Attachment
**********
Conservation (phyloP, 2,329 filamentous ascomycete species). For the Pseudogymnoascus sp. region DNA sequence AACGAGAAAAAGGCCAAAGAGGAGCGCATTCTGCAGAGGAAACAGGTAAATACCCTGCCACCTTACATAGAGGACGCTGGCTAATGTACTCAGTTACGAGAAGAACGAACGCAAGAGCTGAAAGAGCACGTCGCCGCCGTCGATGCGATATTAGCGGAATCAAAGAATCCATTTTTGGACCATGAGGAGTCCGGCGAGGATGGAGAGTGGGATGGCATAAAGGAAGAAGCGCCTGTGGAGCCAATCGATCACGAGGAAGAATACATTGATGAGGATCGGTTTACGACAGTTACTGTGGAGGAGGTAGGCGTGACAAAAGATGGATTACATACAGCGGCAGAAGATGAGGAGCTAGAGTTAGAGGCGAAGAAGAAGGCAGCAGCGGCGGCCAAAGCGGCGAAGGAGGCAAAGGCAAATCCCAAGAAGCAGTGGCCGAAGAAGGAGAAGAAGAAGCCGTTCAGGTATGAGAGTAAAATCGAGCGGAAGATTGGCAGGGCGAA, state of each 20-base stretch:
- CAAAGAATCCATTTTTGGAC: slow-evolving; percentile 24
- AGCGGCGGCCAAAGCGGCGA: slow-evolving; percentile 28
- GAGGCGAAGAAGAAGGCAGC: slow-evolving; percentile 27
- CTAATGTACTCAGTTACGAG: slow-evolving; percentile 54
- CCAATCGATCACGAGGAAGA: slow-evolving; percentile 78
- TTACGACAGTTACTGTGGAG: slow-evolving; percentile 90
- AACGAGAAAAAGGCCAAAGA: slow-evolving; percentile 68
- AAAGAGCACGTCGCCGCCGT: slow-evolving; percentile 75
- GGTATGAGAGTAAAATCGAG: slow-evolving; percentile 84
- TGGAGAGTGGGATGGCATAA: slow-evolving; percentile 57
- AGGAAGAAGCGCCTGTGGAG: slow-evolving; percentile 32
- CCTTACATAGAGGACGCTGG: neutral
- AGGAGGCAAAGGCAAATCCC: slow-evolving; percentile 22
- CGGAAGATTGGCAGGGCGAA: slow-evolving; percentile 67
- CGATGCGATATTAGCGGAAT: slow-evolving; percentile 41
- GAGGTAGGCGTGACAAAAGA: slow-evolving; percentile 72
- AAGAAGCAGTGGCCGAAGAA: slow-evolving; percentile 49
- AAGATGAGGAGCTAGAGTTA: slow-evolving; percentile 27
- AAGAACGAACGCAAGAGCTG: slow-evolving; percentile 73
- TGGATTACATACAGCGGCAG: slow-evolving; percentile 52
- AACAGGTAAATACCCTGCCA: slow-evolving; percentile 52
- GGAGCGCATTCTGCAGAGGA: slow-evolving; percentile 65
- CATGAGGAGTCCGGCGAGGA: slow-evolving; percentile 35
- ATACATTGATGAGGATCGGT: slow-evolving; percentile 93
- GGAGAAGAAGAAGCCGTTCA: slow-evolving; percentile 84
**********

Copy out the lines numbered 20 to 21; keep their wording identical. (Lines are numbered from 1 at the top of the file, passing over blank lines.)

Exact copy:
- AAGAACGAACGCAAGAGCTG: slow-evolving; percentile 73
- TGGATTACATACAGCGGCAG: slow-evolving; percentile 52